Interpretation is also intrinsic to the development of a moral injury as this appraisal process determines whether the event generates dissonance with the individual’s moral framework, their worldview, and their actions. Such dissonance is found in police child exploitation investigations where police officers are primarily assigned to watch media footage of children who have been victimised, in the process challenging the foundations of their moral framework.

Moral injury and PTSD

Just as experiencing a potentially morally injurious event does not necessarily lead to moral injury, experiencing a trauma does not inevitably lead to developing PTSD.

Unlike PTSD, moral injury is not classified as a mental disorder. It is a dimensional problem that can have profound effects on critical domains of emotional, psychological, behavioural, social, and spiritual functioning.

Unlike PTSD, moral injury is not classified as a mental disorder.

However, studies of the original events which led to medical presentations for combat-related PTSD have reported that 25–34% result in moral injuries.

Additionally, moral injuries differ from PTSD index traumas related to life threat as they are more strongly associated with emotions that develop after an event rather than emotions experienced during the event.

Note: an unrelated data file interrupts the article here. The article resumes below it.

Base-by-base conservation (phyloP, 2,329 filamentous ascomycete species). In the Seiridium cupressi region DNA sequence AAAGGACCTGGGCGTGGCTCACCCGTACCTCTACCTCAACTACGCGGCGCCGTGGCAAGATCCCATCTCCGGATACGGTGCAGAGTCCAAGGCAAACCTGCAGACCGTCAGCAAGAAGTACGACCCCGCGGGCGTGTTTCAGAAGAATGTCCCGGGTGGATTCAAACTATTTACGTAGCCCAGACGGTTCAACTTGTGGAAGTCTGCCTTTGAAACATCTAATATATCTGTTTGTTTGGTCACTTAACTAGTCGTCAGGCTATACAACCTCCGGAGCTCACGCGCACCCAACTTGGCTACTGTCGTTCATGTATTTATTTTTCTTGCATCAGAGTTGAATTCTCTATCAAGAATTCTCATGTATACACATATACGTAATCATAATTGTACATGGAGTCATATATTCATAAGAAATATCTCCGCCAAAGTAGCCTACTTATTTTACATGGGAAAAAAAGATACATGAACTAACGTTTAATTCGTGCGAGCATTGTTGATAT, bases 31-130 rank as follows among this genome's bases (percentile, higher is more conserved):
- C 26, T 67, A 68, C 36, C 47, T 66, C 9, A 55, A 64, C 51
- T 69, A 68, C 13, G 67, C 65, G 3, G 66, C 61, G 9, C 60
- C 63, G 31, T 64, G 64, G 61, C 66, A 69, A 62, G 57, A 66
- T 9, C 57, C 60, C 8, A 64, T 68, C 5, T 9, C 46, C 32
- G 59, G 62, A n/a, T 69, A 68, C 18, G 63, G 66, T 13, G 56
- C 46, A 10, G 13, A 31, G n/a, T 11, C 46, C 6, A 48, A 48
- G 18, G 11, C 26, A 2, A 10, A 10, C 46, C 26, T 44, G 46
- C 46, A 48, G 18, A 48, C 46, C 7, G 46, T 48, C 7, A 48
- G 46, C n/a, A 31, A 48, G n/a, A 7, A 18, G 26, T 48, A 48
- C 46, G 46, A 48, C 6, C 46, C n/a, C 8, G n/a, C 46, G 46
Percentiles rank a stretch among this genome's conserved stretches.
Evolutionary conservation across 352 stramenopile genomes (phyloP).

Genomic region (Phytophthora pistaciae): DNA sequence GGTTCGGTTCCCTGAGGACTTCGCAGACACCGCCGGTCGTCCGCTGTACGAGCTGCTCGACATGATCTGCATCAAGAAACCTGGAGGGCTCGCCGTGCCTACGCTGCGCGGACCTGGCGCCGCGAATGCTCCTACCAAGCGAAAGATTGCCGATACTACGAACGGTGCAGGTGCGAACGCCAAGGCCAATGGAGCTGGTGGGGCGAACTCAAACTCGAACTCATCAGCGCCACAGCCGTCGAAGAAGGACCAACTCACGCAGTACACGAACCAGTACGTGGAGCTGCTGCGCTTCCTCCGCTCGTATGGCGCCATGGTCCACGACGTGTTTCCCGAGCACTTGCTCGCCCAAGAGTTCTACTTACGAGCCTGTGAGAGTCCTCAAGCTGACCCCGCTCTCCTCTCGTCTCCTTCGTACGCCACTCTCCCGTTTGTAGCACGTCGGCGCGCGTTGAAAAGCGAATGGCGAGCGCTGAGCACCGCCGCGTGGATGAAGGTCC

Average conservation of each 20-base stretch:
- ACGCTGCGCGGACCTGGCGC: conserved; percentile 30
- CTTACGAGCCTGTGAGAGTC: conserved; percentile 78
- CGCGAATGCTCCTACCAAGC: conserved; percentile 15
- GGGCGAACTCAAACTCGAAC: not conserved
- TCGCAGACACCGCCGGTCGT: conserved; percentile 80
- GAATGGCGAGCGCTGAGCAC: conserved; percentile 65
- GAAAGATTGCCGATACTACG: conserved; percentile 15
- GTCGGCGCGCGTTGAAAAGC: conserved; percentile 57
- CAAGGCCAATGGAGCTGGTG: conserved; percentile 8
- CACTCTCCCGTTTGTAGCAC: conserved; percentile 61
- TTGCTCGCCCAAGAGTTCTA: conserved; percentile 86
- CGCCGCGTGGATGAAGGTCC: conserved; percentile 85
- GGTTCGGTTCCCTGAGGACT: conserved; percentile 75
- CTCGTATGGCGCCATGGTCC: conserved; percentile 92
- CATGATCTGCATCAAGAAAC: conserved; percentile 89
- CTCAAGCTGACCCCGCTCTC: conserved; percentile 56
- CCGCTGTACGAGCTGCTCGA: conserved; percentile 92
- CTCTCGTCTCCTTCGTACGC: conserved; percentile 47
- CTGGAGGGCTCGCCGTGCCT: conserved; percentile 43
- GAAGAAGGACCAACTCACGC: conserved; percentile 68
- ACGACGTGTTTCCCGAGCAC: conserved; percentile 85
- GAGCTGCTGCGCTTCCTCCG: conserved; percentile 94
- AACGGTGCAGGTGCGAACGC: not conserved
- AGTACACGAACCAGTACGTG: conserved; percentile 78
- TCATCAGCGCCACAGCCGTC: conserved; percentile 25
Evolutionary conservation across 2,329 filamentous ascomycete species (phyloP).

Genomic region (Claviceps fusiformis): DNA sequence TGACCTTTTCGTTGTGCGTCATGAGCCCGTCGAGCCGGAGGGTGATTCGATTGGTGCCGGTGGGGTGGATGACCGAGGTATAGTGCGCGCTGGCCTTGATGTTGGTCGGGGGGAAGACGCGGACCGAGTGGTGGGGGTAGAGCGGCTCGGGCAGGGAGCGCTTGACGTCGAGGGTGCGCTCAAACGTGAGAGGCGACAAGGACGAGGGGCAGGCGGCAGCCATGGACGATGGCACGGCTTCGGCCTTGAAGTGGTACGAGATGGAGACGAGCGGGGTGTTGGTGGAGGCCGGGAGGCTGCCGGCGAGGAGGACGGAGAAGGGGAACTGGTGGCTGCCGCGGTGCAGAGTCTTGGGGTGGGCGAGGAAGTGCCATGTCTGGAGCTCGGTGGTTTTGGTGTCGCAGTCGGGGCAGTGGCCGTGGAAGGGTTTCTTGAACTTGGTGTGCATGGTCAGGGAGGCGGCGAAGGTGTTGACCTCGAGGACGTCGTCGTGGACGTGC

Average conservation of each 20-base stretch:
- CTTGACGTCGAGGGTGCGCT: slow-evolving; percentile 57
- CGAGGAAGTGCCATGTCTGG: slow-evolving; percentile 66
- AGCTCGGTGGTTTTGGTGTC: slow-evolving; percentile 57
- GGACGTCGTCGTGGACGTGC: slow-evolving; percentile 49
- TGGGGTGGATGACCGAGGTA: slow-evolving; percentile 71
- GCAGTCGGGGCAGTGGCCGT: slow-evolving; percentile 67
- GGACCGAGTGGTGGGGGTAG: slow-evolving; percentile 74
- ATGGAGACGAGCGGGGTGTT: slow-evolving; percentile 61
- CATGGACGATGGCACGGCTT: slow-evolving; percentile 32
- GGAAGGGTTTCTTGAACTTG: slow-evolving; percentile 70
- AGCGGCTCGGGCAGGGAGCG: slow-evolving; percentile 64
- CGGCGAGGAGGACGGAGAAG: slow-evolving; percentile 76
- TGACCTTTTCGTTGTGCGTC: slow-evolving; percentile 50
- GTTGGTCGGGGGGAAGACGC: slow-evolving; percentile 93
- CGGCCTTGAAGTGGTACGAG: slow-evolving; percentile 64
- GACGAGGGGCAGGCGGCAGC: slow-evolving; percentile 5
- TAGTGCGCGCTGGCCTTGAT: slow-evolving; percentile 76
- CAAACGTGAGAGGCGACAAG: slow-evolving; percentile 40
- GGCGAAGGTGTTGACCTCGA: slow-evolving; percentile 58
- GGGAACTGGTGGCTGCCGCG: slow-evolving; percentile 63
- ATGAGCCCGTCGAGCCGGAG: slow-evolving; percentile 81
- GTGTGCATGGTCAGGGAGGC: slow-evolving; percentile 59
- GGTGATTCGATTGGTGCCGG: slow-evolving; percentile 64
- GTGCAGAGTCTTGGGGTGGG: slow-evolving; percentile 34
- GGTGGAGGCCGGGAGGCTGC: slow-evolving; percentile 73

So, while moral injury often co-occurs with PTSD, the latter, unlike moral injury, is generally conceptualised as a fear-based disorder.


A distinctive characteristic of the work of police child online sex exploitation investigators is that it is screen-based, regularly viewing thousands of images and videos. While extensive moral injury research has been conducted with military personnel, moral injury had not been explored among members of the armed forces whose work – and associated mental harms – is screen mediated.

However, the project Principal Investigator had access to research interviews he conducted previously with Royal Air Force Reaper (drone) crew members about their work and its impacts on them. The original research ethics approvals allowed for those interviews to be reanalysed in relation to the moral aspects of RAF Reaper operations where traumatic scenes and imagery were viewed regularly. This police-focused project, therefore, started with a review of moral injury literature to identify its key characteristics.

A thematic analysis of 10 RAF Reaper operator interviews was then carried out, identifying indicators of moral injury in this screen-mediated RAF operational environment. Insights from both the literature review and from the analysis of the Reaper operator interviews were then used to frame the research questions to be used to study the experiences of the police online child sex crime investigators.